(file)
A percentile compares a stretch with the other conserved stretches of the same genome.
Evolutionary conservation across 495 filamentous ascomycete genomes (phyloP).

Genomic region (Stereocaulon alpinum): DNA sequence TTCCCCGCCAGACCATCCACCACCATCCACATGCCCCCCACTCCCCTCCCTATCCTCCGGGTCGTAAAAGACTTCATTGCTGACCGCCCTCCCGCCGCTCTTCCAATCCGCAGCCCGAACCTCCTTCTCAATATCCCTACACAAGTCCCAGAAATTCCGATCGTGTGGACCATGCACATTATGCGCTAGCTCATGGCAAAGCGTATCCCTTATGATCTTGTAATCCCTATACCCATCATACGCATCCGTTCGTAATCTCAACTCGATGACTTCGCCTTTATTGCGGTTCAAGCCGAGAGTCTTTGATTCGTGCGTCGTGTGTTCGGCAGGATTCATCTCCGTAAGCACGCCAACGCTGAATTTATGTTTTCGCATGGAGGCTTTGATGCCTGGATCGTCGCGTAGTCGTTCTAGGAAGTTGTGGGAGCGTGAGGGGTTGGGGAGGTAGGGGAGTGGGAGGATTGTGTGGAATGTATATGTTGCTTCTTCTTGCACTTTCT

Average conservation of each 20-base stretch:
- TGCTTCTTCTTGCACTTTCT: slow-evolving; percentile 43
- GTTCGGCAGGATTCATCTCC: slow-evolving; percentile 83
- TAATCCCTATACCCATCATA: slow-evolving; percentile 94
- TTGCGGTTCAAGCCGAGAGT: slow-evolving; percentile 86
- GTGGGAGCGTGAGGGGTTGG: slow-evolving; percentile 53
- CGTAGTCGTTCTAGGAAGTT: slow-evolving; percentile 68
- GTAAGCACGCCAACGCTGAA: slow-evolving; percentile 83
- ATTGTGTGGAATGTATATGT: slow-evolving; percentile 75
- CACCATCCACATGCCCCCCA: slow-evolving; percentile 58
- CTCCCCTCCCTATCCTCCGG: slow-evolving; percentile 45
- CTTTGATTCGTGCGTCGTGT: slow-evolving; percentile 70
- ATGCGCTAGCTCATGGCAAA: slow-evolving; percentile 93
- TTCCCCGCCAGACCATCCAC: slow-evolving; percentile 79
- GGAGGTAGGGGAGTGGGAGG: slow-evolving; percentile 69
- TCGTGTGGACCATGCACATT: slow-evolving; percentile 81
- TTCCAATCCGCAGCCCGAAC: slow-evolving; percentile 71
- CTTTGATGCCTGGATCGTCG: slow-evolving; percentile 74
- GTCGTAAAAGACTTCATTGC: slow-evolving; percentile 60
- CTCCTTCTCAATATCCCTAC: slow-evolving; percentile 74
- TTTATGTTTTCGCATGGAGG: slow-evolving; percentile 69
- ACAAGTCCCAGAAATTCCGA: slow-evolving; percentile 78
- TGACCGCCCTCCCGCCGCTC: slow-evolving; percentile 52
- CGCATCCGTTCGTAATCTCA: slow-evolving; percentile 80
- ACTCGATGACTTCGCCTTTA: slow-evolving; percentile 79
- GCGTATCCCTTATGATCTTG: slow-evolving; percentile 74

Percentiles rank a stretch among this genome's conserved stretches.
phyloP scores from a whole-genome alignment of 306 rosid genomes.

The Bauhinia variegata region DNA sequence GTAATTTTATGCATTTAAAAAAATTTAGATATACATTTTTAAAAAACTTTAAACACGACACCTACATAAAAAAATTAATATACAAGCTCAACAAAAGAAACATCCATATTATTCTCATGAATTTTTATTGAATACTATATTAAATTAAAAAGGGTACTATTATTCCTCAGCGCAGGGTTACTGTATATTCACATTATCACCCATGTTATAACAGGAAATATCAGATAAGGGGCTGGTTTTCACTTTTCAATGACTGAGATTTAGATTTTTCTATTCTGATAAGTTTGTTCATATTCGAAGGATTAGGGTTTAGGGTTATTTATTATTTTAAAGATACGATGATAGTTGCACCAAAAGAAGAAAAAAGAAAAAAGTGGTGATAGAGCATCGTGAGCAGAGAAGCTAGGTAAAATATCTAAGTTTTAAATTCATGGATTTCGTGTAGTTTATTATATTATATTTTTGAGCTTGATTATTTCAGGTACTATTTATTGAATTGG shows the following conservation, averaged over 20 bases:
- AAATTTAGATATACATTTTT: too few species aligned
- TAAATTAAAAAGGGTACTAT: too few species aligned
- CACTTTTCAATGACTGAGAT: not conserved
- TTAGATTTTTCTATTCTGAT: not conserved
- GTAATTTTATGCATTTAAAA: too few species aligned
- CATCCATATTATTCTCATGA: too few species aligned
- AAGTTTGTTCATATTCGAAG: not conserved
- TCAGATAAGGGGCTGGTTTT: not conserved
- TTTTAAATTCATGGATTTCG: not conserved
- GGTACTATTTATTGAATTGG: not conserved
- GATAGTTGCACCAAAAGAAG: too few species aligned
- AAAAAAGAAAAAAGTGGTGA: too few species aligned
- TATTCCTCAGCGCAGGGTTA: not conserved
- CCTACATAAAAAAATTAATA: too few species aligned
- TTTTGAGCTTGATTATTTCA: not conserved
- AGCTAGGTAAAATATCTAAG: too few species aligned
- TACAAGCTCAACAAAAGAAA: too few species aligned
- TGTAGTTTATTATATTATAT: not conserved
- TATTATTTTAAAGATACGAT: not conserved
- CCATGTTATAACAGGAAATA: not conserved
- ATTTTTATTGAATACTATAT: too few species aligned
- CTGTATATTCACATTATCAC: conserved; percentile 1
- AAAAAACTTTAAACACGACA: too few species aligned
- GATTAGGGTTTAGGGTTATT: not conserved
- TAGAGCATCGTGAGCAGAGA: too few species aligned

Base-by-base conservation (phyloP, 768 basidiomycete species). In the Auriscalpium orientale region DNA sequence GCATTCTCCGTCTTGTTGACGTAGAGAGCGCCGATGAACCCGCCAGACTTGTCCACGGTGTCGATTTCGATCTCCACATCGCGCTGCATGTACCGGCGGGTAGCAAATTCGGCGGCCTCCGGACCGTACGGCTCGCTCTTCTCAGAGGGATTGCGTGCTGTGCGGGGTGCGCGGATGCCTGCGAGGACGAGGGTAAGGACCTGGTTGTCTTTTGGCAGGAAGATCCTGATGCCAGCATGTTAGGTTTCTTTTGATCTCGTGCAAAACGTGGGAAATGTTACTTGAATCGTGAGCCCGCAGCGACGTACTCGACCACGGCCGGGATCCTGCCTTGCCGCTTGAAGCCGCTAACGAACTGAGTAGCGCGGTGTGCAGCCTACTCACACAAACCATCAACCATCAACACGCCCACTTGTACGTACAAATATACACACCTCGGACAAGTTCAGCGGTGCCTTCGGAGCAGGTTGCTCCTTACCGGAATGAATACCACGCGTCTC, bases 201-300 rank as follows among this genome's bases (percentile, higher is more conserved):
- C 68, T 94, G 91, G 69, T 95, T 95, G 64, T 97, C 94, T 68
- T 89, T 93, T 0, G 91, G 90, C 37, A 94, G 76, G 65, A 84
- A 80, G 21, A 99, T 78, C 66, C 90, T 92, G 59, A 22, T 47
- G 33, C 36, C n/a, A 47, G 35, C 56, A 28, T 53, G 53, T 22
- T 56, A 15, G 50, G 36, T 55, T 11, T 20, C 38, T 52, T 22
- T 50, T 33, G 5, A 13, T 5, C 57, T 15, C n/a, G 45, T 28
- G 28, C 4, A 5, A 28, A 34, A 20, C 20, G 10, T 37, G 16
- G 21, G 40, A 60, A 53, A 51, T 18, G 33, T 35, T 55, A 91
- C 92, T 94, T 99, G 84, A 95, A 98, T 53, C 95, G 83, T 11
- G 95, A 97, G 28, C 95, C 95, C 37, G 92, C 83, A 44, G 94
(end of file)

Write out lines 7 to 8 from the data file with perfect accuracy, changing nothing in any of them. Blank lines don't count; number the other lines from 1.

- TAATCCCTATACCCATCATA: slow-evolving; percentile 94
- TTGCGGTTCAAGCCGAGAGT: slow-evolving; percentile 86